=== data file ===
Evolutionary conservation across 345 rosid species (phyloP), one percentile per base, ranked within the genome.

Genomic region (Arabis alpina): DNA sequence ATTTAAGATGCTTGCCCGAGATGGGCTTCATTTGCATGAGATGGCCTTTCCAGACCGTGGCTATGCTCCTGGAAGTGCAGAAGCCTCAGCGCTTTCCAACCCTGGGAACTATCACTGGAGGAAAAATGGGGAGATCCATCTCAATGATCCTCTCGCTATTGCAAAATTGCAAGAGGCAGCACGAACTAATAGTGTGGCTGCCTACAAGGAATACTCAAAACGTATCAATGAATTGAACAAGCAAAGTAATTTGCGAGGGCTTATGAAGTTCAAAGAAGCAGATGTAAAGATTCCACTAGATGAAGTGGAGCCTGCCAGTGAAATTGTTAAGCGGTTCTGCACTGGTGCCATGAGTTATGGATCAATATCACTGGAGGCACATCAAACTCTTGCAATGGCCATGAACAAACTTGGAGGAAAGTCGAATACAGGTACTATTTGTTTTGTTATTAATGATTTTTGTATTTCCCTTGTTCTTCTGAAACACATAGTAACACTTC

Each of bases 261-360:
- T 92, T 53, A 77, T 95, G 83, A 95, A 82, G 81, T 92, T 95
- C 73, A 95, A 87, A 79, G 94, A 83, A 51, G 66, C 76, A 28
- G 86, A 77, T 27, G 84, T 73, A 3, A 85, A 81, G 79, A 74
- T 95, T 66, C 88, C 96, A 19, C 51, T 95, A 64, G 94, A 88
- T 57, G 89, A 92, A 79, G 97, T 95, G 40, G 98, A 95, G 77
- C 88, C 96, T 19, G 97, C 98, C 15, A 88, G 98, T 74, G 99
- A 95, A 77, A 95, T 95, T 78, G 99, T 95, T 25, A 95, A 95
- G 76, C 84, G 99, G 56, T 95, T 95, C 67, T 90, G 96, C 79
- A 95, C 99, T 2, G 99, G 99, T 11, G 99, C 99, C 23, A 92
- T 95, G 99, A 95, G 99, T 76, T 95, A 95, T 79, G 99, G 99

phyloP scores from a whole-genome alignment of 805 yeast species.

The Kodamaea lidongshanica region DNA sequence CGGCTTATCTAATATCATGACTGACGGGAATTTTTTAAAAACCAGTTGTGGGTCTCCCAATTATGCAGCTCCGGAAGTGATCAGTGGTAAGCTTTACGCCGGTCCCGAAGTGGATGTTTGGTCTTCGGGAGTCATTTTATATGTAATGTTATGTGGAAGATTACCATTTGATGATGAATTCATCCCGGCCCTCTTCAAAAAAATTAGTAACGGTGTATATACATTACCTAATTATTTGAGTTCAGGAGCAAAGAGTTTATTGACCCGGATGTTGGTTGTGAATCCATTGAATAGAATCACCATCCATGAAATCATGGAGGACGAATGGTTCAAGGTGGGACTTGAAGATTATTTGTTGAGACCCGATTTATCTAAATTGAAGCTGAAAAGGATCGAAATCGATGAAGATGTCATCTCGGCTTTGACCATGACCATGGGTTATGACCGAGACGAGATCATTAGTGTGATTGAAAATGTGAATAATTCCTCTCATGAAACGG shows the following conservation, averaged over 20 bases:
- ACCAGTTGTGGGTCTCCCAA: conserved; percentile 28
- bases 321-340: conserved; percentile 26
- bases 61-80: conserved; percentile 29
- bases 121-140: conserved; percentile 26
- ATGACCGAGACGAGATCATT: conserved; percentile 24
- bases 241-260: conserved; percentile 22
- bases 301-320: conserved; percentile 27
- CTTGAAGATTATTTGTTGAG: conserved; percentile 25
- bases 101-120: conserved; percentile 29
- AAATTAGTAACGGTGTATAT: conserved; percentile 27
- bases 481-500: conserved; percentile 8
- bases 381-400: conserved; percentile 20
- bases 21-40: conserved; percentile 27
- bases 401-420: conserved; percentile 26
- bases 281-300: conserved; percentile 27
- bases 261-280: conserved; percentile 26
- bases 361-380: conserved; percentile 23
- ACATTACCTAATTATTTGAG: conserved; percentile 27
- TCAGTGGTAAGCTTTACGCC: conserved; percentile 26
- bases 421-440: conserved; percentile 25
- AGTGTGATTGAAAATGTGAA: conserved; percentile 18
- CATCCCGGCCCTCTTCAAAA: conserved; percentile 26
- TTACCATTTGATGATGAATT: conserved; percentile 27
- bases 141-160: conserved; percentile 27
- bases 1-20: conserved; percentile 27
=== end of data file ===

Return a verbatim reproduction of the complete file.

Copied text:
Evolutionary conservation across 345 rosid species (phyloP), one percentile per base, ranked within the genome.

Genomic region (Arabis alpina): DNA sequence ATTTAAGATGCTTGCCCGAGATGGGCTTCATTTGCATGAGATGGCCTTTCCAGACCGTGGCTATGCTCCTGGAAGTGCAGAAGCCTCAGCGCTTTCCAACCCTGGGAACTATCACTGGAGGAAAAATGGGGAGATCCATCTCAATGATCCTCTCGCTATTGCAAAATTGCAAGAGGCAGCACGAACTAATAGTGTGGCTGCCTACAAGGAATACTCAAAACGTATCAATGAATTGAACAAGCAAAGTAATTTGCGAGGGCTTATGAAGTTCAAAGAAGCAGATGTAAAGATTCCACTAGATGAAGTGGAGCCTGCCAGTGAAATTGTTAAGCGGTTCTGCACTGGTGCCATGAGTTATGGATCAATATCACTGGAGGCACATCAAACTCTTGCAATGGCCATGAACAAACTTGGAGGAAAGTCGAATACAGGTACTATTTGTTTTGTTATTAATGATTTTTGTATTTCCCTTGTTCTTCTGAAACACATAGTAACACTTC

Each of bases 261-360:
- T 92, T 53, A 77, T 95, G 83, A 95, A 82, G 81, T 92, T 95
- C 73, A 95, A 87, A 79, G 94, A 83, A 51, G 66, C 76, A 28
- G 86, A 77, T 27, G 84, T 73, A 3, A 85, A 81, G 79, A 74
- T 95, T 66, C 88, C 96, A 19, C 51, T 95, A 64, G 94, A 88
- T 57, G 89, A 92, A 79, G 97, T 95, G 40, G 98, A 95, G 77
- C 88, C 96, T 19, G 97, C 98, C 15, A 88, G 98, T 74, G 99
- A 95, A 77, A 95, T 95, T 78, G 99, T 95, T 25, A 95, A 95
- G 76, C 84, G 99, G 56, T 95, T 95, C 67, T 90, G 96, C 79
- A 95, C 99, T 2, G 99, G 99, T 11, G 99, C 99, C 23, A 92
- T 95, G 99, A 95, G 99, T 76, T 95, A 95, T 79, G 99, G 99

phyloP scores from a whole-genome alignment of 805 yeast species.

The Kodamaea lidongshanica region DNA sequence CGGCTTATCTAATATCATGACTGACGGGAATTTTTTAAAAACCAGTTGTGGGTCTCCCAATTATGCAGCTCCGGAAGTGATCAGTGGTAAGCTTTACGCCGGTCCCGAAGTGGATGTTTGGTCTTCGGGAGTCATTTTATATGTAATGTTATGTGGAAGATTACCATTTGATGATGAATTCATCCCGGCCCTCTTCAAAAAAATTAGTAACGGTGTATATACATTACCTAATTATTTGAGTTCAGGAGCAAAGAGTTTATTGACCCGGATGTTGGTTGTGAATCCATTGAATAGAATCACCATCCATGAAATCATGGAGGACGAATGGTTCAAGGTGGGACTTGAAGATTATTTGTTGAGACCCGATTTATCTAAATTGAAGCTGAAAAGGATCGAAATCGATGAAGATGTCATCTCGGCTTTGACCATGACCATGGGTTATGACCGAGACGAGATCATTAGTGTGATTGAAAATGTGAATAATTCCTCTCATGAAACGG shows the following conservation, averaged over 20 bases:
- ACCAGTTGTGGGTCTCCCAA: conserved; percentile 28
- bases 321-340: conserved; percentile 26
- bases 61-80: conserved; percentile 29
- bases 121-140: conserved; percentile 26
- ATGACCGAGACGAGATCATT: conserved; percentile 24
- bases 241-260: conserved; percentile 22
- bases 301-320: conserved; percentile 27
- CTTGAAGATTATTTGTTGAG: conserved; percentile 25
- bases 101-120: conserved; percentile 29
- AAATTAGTAACGGTGTATAT: conserved; percentile 27
- bases 481-500: conserved; percentile 8
- bases 381-400: conserved; percentile 20
- bases 21-40: conserved; percentile 27
- bases 401-420: conserved; percentile 26
- bases 281-300: conserved; percentile 27
- bases 261-280: conserved; percentile 26
- bases 361-380: conserved; percentile 23
- ACATTACCTAATTATTTGAG: conserved; percentile 27
- TCAGTGGTAAGCTTTACGCC: conserved; percentile 26
- bases 421-440: conserved; percentile 25
- AGTGTGATTGAAAATGTGAA: conserved; percentile 18
- CATCCCGGCCCTCTTCAAAA: conserved; percentile 26
- TTACCATTTGATGATGAATT: conserved; percentile 27
- bases 141-160: conserved; percentile 27
- bases 1-20: conserved; percentile 27